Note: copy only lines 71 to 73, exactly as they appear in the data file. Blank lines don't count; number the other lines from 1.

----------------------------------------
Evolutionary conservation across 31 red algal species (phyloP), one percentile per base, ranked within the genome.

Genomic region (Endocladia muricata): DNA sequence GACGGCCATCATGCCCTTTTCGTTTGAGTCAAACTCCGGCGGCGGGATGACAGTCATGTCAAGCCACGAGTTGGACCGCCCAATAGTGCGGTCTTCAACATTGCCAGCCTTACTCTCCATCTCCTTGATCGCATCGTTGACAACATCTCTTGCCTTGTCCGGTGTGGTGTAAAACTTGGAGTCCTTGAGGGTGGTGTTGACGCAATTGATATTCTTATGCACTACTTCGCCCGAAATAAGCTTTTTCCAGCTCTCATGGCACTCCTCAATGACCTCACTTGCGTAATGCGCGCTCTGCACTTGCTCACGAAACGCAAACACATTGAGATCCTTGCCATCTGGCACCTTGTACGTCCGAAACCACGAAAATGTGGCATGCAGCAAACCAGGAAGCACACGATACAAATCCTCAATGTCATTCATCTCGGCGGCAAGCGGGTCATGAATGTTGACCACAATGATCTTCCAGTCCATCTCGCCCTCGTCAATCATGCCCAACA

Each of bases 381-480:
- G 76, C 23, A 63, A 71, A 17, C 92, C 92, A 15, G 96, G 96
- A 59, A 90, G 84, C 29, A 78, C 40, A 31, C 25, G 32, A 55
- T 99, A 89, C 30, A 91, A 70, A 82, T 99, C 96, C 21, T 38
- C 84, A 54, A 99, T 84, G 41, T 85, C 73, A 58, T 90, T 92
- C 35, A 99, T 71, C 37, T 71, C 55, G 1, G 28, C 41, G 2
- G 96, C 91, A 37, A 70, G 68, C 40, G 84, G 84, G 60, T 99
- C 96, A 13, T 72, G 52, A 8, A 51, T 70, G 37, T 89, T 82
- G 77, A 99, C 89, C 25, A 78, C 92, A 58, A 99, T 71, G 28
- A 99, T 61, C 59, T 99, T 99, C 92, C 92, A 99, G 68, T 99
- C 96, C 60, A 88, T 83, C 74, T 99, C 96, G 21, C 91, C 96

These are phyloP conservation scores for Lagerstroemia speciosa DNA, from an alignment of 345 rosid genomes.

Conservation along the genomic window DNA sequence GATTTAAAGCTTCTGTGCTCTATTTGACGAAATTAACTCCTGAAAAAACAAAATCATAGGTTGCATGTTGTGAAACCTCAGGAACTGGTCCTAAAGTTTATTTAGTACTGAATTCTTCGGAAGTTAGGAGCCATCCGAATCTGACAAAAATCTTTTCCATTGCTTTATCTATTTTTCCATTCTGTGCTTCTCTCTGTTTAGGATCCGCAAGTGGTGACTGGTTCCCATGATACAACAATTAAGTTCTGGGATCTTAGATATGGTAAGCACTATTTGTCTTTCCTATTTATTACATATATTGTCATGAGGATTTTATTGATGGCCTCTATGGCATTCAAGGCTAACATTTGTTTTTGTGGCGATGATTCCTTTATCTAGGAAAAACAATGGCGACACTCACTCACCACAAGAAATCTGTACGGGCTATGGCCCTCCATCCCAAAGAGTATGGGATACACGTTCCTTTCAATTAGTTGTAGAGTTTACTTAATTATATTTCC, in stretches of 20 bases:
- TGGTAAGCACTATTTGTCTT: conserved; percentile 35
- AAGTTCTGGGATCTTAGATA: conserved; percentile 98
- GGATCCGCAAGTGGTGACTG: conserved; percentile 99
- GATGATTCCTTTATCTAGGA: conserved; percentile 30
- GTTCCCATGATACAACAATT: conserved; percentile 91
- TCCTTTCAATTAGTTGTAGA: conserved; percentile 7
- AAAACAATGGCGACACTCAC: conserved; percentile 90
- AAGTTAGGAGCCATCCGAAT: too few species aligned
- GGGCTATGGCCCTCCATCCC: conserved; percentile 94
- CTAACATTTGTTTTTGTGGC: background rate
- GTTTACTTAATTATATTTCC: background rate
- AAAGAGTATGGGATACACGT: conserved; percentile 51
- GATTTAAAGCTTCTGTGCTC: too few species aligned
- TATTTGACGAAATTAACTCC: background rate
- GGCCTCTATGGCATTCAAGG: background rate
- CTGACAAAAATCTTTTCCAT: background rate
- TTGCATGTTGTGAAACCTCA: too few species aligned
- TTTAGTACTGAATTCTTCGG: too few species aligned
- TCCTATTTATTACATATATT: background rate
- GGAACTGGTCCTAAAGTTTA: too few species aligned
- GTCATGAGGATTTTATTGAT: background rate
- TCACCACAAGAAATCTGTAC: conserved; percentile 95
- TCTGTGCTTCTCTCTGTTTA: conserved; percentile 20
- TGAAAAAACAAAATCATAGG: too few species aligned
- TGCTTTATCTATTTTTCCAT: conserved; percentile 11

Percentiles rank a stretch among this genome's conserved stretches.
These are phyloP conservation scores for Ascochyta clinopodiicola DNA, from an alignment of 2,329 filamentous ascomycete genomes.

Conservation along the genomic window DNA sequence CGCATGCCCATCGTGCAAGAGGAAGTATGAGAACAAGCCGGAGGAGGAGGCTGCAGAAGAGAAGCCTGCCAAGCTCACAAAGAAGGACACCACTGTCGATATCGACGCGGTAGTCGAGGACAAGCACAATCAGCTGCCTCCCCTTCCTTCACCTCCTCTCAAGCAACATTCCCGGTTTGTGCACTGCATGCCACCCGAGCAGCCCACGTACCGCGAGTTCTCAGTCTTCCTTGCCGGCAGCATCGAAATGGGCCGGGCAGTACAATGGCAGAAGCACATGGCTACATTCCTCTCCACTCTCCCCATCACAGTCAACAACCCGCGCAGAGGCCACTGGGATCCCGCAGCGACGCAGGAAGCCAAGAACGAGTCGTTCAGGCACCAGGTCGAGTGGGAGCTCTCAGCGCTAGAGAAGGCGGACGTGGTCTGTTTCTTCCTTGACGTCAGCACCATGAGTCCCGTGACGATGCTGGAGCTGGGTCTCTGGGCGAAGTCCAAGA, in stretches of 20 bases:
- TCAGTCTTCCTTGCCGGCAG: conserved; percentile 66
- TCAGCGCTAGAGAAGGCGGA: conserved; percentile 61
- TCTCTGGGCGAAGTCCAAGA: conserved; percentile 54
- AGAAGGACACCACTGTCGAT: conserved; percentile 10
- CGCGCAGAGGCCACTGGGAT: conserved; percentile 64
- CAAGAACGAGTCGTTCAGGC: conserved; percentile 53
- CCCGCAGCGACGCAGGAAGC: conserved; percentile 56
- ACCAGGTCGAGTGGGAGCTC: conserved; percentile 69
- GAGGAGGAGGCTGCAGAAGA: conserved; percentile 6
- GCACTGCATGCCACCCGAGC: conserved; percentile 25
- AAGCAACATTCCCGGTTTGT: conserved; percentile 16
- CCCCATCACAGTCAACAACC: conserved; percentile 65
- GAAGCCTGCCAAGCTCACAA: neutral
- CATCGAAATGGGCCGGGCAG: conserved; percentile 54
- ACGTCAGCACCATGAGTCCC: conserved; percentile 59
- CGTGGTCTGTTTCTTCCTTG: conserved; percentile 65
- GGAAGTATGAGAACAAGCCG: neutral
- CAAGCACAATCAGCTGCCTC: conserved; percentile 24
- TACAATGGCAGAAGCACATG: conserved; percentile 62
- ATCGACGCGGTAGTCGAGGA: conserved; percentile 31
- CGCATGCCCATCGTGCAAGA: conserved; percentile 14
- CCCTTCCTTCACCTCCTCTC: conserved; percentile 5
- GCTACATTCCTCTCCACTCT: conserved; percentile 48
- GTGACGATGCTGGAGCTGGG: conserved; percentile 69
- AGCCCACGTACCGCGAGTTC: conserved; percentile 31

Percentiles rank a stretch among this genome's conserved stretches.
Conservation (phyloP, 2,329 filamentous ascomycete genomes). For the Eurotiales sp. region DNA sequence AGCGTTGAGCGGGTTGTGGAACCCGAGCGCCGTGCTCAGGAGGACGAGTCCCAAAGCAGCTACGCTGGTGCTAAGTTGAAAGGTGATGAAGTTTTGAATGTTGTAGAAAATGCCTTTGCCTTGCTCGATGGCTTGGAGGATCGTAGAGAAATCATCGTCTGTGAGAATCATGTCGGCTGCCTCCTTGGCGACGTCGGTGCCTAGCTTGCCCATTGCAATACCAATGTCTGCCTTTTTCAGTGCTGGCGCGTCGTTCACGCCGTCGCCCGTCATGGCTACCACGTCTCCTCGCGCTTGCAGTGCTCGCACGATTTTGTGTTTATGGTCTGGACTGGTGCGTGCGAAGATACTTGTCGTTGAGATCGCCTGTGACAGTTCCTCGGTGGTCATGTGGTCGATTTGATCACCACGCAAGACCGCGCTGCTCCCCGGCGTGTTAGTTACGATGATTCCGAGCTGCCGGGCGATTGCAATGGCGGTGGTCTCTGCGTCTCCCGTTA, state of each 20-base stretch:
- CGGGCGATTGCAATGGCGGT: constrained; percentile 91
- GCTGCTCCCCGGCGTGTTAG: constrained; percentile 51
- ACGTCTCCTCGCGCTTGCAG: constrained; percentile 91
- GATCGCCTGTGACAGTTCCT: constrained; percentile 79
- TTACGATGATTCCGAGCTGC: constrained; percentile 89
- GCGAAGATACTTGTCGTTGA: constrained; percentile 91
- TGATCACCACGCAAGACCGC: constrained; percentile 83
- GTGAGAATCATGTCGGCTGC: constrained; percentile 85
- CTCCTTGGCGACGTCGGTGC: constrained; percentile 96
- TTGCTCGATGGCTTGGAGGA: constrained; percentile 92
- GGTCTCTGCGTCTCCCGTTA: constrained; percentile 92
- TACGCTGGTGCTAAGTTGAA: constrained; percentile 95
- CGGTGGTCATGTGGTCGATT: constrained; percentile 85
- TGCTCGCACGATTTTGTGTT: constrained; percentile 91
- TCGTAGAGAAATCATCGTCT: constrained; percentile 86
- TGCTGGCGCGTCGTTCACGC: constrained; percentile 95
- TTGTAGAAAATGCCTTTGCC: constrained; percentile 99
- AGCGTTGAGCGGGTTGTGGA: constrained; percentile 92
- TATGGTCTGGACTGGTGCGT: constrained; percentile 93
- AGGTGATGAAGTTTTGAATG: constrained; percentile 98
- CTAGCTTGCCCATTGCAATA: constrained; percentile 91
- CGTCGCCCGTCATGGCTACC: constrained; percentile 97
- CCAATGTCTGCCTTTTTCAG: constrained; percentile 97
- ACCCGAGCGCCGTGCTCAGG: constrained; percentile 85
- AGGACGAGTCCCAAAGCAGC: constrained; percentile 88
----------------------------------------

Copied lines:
- CGGGCGATTGCAATGGCGGT: constrained; percentile 91
- GCTGCTCCCCGGCGTGTTAG: constrained; percentile 51
- ACGTCTCCTCGCGCTTGCAG: constrained; percentile 91